Ellis Act Reform: Learn More
State assemblyman Mark Leno (D-SF) has introduced an important change to the Ellis Act that would make it more difficult for real estate speculators to evict tenants. The amendment would impose a five year waiting period before a new owner of property could invoke the Act to evict tenants.
The Ellis Act is a state law that allows a landlord to evict all tenants to get out of the rental business. When the Act passed in 1986, landlord lobbyists argued that the Ellis Act was necessary to relieve long-time property owners of the burdens of being landlords.
Since the real estate boom of the 1990′s, the Ellis Act has been regularly abused by speculators. These speculators purchase buildings populated by long-term, low-rent tenants. They then evict all tenants under the Ellis Act, and turn around and sell the units as tenancies-in-common (TIC’s) for conversion to condominiums. The 1990′s witnessed a massive displacement of low income tenants from San Francisco, and Ellis evictions are on the rise again.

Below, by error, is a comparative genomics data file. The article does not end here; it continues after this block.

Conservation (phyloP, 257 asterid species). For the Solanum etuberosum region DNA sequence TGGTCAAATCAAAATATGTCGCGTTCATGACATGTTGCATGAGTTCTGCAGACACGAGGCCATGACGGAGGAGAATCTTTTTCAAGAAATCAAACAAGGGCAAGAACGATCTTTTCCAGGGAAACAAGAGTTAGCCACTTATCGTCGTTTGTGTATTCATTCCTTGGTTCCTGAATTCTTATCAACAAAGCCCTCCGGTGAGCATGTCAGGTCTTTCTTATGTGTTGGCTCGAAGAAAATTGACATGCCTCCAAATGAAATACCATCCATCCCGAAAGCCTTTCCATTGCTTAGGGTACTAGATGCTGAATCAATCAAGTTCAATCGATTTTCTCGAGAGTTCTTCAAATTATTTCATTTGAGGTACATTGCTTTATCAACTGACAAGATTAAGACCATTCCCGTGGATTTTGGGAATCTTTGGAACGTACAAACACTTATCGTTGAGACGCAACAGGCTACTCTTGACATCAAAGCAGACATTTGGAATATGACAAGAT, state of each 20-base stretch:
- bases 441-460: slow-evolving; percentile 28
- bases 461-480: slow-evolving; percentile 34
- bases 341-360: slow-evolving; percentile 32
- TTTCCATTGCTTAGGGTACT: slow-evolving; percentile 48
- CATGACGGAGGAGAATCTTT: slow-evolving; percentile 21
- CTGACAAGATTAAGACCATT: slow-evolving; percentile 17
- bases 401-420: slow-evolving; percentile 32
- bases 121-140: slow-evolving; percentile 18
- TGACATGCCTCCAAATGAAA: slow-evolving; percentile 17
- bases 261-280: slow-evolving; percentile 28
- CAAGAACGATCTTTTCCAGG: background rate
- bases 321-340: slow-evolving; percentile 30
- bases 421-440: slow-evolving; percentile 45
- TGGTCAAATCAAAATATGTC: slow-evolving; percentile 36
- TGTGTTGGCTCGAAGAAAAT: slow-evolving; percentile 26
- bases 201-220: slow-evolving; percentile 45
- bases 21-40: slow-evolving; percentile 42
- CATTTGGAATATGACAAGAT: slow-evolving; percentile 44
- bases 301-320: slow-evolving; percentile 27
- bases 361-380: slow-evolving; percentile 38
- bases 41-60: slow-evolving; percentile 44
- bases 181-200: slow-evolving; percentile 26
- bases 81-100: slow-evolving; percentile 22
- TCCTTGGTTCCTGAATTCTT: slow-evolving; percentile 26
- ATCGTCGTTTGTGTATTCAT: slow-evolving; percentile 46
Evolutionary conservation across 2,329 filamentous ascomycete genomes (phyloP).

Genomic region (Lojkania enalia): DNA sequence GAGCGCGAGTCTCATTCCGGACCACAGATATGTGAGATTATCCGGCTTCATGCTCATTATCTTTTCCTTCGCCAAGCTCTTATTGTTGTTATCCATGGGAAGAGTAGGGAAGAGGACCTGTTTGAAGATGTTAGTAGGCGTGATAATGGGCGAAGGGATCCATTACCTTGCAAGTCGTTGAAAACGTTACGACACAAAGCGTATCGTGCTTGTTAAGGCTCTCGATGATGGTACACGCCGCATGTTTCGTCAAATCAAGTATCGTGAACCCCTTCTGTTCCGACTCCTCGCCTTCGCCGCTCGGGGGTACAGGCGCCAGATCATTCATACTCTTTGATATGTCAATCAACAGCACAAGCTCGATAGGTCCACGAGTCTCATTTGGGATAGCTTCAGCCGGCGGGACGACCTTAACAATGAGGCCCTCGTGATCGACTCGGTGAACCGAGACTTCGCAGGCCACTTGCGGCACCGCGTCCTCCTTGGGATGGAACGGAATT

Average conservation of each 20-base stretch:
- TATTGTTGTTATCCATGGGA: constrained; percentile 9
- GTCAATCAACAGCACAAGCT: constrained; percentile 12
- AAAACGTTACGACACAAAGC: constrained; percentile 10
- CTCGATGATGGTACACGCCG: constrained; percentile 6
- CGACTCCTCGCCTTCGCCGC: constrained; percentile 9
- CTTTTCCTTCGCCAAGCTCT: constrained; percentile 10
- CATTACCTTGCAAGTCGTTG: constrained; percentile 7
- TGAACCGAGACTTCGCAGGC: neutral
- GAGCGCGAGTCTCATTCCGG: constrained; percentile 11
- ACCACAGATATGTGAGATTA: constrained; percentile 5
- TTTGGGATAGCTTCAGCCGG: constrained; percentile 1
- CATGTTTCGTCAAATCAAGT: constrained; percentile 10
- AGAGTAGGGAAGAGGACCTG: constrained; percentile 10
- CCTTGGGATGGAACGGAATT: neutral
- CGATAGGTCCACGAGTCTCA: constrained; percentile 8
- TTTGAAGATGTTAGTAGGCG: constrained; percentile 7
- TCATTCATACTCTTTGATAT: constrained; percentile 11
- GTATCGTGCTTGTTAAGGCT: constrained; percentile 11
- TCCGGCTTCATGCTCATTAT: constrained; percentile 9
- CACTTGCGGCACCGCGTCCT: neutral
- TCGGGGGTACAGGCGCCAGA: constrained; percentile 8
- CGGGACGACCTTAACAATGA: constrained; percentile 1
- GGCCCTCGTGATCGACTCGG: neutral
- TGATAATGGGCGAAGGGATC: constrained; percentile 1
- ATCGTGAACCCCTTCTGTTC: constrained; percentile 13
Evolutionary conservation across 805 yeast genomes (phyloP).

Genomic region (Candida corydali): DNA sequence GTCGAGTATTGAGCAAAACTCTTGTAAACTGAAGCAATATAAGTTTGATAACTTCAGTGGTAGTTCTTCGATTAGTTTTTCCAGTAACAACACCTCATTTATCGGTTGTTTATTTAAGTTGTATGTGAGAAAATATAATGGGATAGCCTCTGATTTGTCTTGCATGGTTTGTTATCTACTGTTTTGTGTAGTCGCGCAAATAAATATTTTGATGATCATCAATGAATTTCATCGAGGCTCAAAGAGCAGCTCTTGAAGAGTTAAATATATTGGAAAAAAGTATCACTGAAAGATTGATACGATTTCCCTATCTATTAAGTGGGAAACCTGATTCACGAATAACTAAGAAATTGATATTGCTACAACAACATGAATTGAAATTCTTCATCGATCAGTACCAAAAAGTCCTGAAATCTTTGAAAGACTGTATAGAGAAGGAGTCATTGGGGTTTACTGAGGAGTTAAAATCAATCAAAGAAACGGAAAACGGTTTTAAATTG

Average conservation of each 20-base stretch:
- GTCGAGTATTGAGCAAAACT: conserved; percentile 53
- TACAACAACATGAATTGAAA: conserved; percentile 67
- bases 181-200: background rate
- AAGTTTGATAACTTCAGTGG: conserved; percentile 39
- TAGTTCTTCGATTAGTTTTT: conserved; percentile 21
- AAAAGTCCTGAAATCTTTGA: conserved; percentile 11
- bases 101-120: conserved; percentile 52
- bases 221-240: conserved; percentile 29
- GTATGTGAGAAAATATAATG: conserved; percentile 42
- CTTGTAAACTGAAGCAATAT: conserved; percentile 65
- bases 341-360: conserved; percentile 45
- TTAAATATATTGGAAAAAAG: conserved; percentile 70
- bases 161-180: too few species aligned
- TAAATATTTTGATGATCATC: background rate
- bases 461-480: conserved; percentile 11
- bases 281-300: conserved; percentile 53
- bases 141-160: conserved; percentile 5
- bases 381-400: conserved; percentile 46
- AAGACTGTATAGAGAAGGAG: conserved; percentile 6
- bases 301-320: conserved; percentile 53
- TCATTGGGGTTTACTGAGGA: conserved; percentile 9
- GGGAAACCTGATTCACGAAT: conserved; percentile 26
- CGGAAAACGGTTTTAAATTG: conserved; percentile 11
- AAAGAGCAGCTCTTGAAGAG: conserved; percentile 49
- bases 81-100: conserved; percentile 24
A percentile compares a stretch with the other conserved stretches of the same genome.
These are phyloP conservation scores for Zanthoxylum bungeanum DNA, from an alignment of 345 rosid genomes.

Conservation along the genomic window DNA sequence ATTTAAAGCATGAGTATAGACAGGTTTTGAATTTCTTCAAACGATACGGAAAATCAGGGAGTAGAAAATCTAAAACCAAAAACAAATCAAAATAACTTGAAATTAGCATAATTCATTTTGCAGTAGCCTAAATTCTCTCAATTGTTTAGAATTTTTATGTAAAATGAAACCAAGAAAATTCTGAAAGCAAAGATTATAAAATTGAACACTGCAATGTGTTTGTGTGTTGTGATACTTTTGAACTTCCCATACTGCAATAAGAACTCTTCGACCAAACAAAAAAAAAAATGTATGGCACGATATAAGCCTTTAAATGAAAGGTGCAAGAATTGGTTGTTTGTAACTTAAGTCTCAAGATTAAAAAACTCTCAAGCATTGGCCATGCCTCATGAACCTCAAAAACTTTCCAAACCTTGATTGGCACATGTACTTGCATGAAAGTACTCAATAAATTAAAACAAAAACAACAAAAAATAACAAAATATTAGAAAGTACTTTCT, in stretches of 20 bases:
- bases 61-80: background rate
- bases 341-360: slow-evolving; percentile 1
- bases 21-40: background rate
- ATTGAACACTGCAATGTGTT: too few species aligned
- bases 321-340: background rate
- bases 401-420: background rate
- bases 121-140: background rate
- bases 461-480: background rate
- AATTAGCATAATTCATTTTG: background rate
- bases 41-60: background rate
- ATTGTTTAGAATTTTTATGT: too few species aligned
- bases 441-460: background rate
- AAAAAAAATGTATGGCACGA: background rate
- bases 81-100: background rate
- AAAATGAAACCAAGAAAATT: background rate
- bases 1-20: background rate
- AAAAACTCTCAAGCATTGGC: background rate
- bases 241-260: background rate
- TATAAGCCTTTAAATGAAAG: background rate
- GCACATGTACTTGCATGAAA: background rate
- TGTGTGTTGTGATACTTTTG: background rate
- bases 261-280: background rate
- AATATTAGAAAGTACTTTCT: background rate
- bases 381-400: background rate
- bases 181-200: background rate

Under the Ellis Act, a city such as San Francisco cannot prohibit an owner from invoking the Act to evict tenants. This provides a major loophole for property owners to evict senior and disabled tenants who would otherwise be protected from eviction by local law in cities like San Francisco.
Assemblyman Leno’s proposed amendment would impose a waiting period. Under the proposal, existing owners of property would maintain their right to invoke the Ellis Act, but new owners would need to wait until 5 years after their purchase before using the Ellis Act to evict tenants. The real estate lobby is expected to mount a major effort to fight the bill.
Assemblyman Yee (D-SF) has not yet taken a position. Please TAKE ACTION to demand that he support Assemblyman Mark Leno’s Ellis Act amendment.